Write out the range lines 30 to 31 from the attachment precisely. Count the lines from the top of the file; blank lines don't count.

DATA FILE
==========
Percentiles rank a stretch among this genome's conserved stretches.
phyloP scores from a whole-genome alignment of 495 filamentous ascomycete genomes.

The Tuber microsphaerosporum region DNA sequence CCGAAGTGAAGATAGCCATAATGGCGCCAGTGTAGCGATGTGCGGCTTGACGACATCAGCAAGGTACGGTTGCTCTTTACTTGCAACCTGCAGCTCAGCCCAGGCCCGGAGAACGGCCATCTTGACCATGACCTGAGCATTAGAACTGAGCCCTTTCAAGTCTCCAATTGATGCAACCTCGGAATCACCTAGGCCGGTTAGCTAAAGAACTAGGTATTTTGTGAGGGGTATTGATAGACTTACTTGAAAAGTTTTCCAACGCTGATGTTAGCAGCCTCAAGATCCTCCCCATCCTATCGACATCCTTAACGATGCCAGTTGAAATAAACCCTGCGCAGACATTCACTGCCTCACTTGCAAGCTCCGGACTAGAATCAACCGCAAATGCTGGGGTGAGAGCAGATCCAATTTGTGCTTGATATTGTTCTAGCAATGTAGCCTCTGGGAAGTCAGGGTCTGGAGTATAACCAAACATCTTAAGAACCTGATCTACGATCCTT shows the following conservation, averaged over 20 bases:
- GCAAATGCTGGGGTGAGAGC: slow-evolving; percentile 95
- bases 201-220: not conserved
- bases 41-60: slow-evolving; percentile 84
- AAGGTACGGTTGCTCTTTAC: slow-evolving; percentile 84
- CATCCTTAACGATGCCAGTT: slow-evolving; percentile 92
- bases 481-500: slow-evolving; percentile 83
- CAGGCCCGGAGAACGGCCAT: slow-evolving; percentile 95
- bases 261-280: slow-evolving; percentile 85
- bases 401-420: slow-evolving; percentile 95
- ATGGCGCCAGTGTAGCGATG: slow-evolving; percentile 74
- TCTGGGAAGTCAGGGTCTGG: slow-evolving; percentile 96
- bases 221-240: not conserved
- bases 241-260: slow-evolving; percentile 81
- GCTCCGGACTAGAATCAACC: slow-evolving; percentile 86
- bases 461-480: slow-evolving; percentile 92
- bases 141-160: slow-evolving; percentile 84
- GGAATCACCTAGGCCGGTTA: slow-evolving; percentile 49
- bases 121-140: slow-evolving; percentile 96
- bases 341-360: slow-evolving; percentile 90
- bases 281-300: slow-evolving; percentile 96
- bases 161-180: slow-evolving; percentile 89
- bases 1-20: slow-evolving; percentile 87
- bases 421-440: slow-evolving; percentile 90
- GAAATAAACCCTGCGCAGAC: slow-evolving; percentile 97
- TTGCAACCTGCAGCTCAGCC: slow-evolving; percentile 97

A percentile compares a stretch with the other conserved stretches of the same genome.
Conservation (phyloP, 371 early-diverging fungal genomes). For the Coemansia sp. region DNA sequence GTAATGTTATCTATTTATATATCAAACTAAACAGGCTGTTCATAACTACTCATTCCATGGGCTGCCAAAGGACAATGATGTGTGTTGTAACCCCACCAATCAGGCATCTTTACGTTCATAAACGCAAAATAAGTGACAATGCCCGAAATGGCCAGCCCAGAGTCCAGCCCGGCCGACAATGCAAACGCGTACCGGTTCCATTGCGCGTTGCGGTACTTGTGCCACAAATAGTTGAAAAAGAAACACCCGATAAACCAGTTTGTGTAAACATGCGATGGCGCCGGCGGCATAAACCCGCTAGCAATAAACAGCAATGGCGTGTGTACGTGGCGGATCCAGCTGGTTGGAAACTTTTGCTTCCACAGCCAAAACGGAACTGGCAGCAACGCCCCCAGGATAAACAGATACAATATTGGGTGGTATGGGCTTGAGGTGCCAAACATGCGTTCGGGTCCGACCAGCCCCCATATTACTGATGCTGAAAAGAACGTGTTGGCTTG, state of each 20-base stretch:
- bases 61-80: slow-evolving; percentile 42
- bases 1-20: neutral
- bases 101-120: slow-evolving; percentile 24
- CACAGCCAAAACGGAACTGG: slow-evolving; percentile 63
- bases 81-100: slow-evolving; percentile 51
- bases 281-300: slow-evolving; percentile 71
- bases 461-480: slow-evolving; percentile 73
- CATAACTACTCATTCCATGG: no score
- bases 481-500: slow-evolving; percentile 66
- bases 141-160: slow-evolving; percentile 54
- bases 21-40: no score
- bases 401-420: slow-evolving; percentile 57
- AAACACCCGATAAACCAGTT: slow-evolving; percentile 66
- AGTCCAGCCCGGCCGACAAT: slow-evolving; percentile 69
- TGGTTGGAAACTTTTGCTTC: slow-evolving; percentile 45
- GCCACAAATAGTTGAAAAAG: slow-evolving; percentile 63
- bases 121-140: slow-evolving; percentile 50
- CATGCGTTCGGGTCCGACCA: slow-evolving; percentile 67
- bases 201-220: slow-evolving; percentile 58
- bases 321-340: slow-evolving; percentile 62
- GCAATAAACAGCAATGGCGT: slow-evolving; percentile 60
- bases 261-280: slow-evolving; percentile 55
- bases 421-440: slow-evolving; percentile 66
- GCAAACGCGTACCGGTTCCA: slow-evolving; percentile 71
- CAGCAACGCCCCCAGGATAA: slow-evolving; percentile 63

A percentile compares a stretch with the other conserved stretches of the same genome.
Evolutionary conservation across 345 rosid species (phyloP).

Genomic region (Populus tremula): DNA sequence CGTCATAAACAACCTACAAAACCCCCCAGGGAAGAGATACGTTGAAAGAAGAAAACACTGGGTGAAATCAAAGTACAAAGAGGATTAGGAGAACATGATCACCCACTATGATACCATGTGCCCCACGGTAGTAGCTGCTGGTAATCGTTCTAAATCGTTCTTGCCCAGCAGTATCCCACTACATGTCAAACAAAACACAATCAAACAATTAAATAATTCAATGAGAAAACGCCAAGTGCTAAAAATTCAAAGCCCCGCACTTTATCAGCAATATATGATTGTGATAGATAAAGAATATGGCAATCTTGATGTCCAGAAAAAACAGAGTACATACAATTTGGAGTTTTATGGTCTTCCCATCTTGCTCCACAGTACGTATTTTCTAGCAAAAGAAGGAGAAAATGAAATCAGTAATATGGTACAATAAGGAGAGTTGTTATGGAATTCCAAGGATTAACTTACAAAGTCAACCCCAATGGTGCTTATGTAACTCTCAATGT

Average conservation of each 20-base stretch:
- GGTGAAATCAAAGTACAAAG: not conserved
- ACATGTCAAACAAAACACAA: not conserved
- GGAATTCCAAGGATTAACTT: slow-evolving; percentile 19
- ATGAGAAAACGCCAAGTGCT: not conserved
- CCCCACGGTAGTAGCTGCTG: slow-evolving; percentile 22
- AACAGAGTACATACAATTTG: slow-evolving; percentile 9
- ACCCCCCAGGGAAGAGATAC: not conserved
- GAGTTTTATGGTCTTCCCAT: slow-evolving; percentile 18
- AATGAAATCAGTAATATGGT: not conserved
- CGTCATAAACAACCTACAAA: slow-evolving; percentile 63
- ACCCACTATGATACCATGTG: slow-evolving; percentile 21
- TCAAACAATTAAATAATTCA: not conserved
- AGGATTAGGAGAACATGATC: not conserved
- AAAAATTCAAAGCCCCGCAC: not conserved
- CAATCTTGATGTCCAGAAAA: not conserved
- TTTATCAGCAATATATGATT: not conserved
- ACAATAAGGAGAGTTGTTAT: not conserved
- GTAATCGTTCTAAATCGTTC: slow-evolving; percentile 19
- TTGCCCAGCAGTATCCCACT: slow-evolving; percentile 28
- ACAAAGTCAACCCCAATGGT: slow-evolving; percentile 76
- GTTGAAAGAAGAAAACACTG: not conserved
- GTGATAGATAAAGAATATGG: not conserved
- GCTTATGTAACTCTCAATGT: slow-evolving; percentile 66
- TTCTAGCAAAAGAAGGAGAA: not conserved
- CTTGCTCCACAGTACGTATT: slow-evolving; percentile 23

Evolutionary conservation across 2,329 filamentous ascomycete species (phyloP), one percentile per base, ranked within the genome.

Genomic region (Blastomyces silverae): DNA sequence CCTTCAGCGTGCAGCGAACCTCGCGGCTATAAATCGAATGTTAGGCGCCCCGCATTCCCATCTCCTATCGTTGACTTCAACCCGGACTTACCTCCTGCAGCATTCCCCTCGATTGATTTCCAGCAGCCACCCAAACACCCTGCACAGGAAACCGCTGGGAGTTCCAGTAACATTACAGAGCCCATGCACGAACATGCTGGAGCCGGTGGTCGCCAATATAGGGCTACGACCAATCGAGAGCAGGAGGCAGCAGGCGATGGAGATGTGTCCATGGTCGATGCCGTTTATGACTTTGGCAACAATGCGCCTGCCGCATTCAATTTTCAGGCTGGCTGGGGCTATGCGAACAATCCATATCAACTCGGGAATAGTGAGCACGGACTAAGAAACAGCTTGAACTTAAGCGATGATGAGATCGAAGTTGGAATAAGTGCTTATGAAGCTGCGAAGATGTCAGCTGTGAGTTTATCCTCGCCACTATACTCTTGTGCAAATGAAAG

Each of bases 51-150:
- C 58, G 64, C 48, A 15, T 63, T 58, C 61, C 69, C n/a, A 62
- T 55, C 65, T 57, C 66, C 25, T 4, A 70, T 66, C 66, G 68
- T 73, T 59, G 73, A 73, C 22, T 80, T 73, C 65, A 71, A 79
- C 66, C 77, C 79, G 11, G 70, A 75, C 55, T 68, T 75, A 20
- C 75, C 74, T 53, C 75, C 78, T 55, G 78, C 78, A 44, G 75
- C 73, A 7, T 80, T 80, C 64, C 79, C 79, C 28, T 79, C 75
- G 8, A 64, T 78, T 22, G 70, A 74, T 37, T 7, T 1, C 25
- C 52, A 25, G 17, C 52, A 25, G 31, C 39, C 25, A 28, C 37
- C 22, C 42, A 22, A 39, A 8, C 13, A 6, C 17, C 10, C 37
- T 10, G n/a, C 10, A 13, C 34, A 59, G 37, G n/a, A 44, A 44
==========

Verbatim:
Conservation (phyloP, 371 early-diverging fungal genomes). For the Coemansia sp. region DNA sequence GTAATGTTATCTATTTATATATCAAACTAAACAGGCTGTTCATAACTACTCATTCCATGGGCTGCCAAAGGACAATGATGTGTGTTGTAACCCCACCAATCAGGCATCTTTACGTTCATAAACGCAAAATAAGTGACAATGCCCGAAATGGCCAGCCCAGAGTCCAGCCCGGCCGACAATGCAAACGCGTACCGGTTCCATTGCGCGTTGCGGTACTTGTGCCACAAATAGTTGAAAAAGAAACACCCGATAAACCAGTTTGTGTAAACATGCGATGGCGCCGGCGGCATAAACCCGCTAGCAATAAACAGCAATGGCGTGTGTACGTGGCGGATCCAGCTGGTTGGAAACTTTTGCTTCCACAGCCAAAACGGAACTGGCAGCAACGCCCCCAGGATAAACAGATACAATATTGGGTGGTATGGGCTTGAGGTGCCAAACATGCGTTCGGGTCCGACCAGCCCCCATATTACTGATGCTGAAAAGAACGTGTTGGCTTG, state of each 20-base stretch:
- bases 61-80: slow-evolving; percentile 42